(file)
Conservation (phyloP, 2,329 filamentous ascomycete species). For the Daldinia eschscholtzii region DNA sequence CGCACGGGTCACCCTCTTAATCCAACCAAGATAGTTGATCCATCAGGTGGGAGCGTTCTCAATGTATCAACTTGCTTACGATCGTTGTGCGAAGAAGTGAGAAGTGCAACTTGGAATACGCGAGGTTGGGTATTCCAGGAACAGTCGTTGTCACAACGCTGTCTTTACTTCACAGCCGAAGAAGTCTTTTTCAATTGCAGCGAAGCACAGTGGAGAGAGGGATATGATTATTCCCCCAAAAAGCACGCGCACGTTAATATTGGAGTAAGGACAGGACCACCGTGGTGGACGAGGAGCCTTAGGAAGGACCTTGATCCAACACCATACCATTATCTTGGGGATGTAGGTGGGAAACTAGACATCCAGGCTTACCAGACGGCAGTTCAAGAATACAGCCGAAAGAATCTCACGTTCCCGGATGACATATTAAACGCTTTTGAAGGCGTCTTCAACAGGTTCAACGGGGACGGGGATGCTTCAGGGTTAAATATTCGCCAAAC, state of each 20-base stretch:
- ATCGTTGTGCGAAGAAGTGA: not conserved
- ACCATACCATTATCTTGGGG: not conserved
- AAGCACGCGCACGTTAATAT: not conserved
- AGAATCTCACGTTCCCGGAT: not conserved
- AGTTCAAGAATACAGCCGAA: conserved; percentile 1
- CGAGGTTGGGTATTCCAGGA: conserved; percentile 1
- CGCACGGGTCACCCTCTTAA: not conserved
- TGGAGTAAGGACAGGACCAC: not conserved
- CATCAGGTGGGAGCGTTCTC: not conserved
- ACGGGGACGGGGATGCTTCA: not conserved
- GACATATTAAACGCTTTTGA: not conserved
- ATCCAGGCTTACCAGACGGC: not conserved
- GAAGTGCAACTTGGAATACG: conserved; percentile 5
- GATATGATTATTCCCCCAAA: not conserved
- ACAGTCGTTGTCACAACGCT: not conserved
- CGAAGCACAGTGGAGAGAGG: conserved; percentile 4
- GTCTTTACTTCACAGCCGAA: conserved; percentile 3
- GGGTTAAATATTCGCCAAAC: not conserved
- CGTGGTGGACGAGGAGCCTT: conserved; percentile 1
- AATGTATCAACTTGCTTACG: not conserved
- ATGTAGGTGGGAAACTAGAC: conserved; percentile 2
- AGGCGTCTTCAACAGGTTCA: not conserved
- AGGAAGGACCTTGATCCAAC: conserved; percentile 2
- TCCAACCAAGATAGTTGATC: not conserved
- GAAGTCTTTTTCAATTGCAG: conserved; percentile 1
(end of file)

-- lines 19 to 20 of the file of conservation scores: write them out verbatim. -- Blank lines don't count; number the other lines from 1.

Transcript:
- GGGTTAAATATTCGCCAAAC: not conserved
- CGTGGTGGACGAGGAGCCTT: conserved; percentile 1